Although an offshore tax evasion investigation may be more alarming to an individual taxpayer, federal authorities also routinely target large financial institutions such as banks. Credit Suisse Group AG, one of the world's largest banks, is the most recent target of federal criminal probes into possible tax evasion.
The bank was recently informed by federal prosecutors that it is the formal target of a criminal investigation. The investigation focuses on Swiss banks that allegedly facilitate tax evasion schemes by taxpayers in California and throughout the United States. United States citizens must pay taxes on their worldwide income, which is why some taxpayers flock to countries with strict banking privacy rules in order to hide assets.
The criminal probe launched against Credit Suisse may force the Swiss government to reform its secretive banking laws. The probe is also a problem for the bank because no bank in the United States has successfully combated criminal charges. Credit Suisse faces data disclosure requirements and a potential fine of up to $1 billion, according to some sources.
UBS, another large Swiss bank, was forced to pay a $780 million fine and disclose client data for 4,000 United States-based clients in prior rounds of this growing investigation.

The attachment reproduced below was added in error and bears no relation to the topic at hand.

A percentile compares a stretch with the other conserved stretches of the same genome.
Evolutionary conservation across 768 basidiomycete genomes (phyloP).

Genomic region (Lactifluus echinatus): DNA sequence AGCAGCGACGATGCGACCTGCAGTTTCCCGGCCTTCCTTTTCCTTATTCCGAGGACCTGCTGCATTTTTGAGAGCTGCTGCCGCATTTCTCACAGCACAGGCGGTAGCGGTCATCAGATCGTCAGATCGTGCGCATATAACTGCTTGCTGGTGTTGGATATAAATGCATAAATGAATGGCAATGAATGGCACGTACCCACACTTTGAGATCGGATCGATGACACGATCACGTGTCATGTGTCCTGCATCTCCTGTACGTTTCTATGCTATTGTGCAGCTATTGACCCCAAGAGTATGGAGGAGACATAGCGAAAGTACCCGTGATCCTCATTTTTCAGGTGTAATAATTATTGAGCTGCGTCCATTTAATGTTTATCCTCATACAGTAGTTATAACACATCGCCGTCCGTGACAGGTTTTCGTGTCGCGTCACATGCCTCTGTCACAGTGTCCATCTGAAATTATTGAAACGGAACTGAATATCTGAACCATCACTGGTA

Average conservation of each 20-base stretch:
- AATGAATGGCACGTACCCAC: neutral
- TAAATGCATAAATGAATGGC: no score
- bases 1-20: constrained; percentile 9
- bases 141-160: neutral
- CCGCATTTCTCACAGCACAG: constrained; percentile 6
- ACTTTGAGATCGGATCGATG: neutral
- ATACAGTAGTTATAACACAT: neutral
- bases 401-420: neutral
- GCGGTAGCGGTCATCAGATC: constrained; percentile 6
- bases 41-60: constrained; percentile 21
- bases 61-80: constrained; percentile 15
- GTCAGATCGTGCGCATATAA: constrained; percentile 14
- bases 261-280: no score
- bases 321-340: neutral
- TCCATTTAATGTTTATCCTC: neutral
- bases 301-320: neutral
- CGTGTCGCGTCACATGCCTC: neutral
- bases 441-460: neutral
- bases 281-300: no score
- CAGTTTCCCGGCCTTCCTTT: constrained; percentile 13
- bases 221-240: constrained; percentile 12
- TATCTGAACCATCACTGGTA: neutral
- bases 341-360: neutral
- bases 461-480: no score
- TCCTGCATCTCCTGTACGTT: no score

"Clearly the U.S. government is using the UBS investigation and settlement blueprint in the current Credit Suisse probe," said a former U.S. prosecutor.
Credit Suisse shares dropped in response to news of the probe. California residents who are hiding assets with Credit Suisse may decide to take advantage of the Offshore Voluntary Disclosure Initiative, which we have discussed in previous posts. The first program caused 15,000 individuals to step forward and generated $400 million in tax revenue for the IRS.
Source: The Wall Street Journal, "Credit Suisse Is 'Target' of Inquiry," Deborah Ball, Laura Saunders, Thomas Catan, 7/16/11